BHEC: ‘Healthcare System At Breaking Point’

February 14, 2018 | 4 Comments

“Our healthcare system is at a breaking point,” the Bermuda Health Council [BHEC] said, adding that “we cannot continue with the status quo and we must make bold moves to change this course.”

“Between 1st April 2015 and 31st March 2016 health expenditure was $701.4M which represents a $13M increase from the previous year,” the organisation said.

“The increase can be attributed to the initiation of a $10.2M transfer to support the provision of inpatient services and an increase in cost and use of services offered by community providers such as laboratory services, allied health services and diagnostic imaging.

“As a community, we are investing the majority of our healthcare dollars in curative care. This category includes care provided after you have been in an accident, after a diagnosis has been made or, after an emergency event has changed your life. When compared to other countries, on average, Bermuda’s residents spend more but are not healthier.

Chart provided by BHEC:

Health Expenditure Bermuda Feb 14 2018

“This means we are not getting the most value for the money we are spending. Changes are necessary to increase our quality of life and better grow our economy.

“Additionally, our population is aging which means there are less working people to fund the health system. If we do not make impactful changes soon, the younger generations will be paying for our inaction in the future.

“This demographic shift, coupled with overindulgence, unhealthy diets and sedentary lifestyles means that patients will end up seeking more complex and emergency care to fix or manage preventable health issues. To overcome these real and pending problems, we, as a society, need to spend our money more wisely.”

Tiara Carlington, Policy Analyst, Data and Research, states: “We need a cultural and policy shift to really see a decrease in the cost of healthcare. Premiums and the cost of care will continue to rise if we spend money in the same places.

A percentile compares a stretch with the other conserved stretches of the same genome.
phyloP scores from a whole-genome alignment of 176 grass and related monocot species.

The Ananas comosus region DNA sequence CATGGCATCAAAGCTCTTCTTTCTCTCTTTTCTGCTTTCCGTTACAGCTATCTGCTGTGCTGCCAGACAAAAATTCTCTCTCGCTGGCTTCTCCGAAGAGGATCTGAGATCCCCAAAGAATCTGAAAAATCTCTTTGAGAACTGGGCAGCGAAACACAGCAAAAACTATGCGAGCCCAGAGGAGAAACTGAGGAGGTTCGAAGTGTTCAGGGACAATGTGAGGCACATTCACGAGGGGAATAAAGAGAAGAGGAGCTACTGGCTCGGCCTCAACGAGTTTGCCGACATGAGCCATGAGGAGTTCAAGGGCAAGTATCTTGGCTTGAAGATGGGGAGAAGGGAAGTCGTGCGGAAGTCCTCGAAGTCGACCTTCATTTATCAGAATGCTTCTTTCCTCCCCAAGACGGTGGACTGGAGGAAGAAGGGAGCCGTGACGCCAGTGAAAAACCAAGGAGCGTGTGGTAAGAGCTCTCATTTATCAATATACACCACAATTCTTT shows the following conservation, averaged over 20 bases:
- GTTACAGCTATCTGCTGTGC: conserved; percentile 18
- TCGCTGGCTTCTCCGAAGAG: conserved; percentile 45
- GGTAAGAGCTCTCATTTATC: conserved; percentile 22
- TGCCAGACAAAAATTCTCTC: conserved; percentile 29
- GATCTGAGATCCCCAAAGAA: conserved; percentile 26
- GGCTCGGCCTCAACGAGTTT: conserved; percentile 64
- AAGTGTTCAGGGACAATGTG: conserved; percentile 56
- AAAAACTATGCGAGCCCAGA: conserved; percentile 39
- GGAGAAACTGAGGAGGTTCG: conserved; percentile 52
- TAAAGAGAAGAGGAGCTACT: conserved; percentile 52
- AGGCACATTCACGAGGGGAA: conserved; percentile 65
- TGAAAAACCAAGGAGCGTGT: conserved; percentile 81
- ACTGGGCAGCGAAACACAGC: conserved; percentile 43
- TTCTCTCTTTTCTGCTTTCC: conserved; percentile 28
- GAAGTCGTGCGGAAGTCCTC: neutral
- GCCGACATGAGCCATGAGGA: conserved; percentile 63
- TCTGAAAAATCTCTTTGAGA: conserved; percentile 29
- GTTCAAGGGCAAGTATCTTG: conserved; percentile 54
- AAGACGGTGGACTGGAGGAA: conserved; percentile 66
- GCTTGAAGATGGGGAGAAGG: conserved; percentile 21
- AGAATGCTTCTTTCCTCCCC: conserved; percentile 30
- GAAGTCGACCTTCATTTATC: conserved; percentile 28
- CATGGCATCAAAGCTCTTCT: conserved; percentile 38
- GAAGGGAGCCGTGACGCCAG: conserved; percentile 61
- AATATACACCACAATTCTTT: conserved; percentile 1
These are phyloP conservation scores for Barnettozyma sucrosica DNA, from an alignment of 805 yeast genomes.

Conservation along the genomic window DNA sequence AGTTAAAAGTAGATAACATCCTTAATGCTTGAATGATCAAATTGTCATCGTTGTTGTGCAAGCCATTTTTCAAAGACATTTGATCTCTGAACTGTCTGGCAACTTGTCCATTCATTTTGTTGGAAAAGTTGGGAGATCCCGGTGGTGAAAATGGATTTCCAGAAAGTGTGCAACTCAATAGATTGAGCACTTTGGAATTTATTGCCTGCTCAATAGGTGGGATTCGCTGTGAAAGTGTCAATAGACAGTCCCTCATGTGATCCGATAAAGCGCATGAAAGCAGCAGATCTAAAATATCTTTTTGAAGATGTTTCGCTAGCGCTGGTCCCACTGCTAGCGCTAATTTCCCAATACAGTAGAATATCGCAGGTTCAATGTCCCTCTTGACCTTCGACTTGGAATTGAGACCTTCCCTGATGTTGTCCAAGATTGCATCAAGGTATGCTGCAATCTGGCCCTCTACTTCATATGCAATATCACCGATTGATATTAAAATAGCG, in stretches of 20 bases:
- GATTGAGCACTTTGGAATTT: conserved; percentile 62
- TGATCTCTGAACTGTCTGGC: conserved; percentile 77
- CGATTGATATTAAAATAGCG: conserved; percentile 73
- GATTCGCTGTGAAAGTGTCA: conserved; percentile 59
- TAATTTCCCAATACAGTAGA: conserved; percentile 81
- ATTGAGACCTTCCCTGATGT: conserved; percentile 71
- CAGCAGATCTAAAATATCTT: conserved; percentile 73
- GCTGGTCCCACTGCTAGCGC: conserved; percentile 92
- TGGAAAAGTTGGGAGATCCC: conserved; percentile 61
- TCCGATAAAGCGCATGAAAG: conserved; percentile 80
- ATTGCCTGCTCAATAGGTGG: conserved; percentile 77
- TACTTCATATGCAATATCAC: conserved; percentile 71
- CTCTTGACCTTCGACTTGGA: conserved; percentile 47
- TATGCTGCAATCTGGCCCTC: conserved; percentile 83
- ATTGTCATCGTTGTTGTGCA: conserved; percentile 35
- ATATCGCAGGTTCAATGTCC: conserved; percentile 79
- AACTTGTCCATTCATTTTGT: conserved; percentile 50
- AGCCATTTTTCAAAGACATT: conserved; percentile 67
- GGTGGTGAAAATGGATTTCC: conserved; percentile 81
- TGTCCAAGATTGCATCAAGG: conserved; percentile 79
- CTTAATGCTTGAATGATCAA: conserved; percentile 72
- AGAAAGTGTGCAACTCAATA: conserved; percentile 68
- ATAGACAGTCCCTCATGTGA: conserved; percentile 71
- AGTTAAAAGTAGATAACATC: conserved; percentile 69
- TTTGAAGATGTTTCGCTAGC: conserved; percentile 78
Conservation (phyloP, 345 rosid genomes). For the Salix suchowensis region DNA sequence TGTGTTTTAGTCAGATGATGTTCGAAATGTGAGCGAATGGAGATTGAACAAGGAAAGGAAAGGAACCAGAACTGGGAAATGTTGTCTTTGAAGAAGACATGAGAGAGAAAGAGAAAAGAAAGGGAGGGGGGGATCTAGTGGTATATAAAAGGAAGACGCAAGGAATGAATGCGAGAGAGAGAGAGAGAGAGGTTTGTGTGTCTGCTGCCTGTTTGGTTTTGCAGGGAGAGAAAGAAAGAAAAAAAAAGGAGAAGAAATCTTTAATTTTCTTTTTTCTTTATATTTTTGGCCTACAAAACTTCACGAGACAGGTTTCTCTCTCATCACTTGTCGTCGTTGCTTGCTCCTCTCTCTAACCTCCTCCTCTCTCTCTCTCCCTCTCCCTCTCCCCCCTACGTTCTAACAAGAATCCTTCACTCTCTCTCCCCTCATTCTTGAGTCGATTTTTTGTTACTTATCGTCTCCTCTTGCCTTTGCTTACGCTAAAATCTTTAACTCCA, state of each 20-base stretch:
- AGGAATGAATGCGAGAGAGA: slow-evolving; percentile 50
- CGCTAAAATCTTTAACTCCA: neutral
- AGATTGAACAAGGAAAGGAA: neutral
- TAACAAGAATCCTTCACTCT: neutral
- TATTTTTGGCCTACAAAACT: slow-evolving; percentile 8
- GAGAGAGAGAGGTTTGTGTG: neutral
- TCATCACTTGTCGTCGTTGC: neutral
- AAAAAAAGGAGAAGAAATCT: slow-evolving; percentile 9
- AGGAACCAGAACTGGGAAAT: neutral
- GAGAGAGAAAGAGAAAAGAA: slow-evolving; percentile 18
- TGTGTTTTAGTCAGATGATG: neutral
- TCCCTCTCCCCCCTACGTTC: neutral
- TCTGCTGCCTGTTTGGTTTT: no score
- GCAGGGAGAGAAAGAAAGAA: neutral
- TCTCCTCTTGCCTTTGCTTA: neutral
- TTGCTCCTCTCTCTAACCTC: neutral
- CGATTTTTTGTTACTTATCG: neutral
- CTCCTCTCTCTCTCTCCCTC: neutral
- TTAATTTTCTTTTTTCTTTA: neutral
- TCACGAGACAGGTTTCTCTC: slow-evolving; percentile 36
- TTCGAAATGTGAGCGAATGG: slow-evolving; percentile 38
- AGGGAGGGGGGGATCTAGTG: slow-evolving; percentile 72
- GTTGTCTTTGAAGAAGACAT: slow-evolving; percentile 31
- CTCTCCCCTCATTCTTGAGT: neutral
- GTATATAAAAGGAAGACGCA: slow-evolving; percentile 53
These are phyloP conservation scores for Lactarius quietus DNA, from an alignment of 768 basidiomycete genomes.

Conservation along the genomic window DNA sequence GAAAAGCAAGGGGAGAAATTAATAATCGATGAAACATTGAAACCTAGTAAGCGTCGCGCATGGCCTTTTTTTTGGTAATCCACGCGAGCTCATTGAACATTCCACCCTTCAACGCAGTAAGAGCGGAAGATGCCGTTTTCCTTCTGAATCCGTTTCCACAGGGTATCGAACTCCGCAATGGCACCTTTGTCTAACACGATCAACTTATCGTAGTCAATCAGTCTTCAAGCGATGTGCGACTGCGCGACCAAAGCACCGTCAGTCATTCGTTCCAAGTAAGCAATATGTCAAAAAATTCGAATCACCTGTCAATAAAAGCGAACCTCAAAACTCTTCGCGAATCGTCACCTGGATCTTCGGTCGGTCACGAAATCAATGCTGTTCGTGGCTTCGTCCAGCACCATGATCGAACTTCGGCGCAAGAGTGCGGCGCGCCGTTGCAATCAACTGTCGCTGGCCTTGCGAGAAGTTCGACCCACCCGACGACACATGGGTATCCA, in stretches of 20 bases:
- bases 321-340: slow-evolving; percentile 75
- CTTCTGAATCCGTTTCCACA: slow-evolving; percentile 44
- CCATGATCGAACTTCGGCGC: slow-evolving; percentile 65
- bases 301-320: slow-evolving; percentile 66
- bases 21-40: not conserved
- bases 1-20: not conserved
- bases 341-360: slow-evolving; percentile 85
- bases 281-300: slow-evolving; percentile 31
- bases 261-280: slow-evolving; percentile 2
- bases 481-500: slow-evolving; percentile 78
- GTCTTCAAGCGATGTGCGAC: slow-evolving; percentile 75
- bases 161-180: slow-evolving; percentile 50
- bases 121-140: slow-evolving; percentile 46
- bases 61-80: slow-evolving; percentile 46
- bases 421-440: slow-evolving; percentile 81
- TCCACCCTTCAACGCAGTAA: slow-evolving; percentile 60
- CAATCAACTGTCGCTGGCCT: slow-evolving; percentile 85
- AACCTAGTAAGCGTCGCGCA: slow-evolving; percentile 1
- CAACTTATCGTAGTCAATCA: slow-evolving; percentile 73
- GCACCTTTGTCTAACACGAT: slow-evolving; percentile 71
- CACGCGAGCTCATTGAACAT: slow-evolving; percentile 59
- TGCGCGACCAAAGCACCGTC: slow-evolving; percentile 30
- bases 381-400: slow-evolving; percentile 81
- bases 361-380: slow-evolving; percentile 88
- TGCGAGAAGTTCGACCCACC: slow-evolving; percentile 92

“Unfortunately, focusing heavily on curative care comes at the expense of programmes that target other areas such as preventative and promotive care, which could improve the overall health of the population.”

“There needs to be a national discussion about how we can invest, in both short and long term sustainability of the health system and health-generating activities. This change requires hard work and commitment from all health system stakeholders.”

The information below was provided by BHEC.

Total health expenditure in FYE 2016:

  • Total health expenditure was $701.4M, a 1.9% increase from the previous year
  • Health expenditure represents 11.5% of GDP
  • Health expenditure per capita was $11,362 an increase of 2.2%

Where did the money come from?

  • 27.4% [$192M] of financing was from the public sector
  • 72.6% [$509.4M] of financing was from the private sector
  • Health insurance premiums accounted for 62.3% [$436.7M] of health financing
  • Individual out-of-pocket payments accounted for 9.7% [$68M] of health financing
  • Donations to non-profit organisations 0.7% [$4.7M] of health financing.

How was the money spent?

  • 51.4% [$360.6M] of health expenditure was in the private sector entities
  • 48.6% [$340.9M] of health expenditure was in the public sector entities
  • Of the total expenditure on public sector entities, 89.7% [$323.3M] was spend on the inpatient and outpatient care services provided by Bermuda Hospitals Board
  • Overseas care accounted for 12.1% [$84.7M] of total health expenditure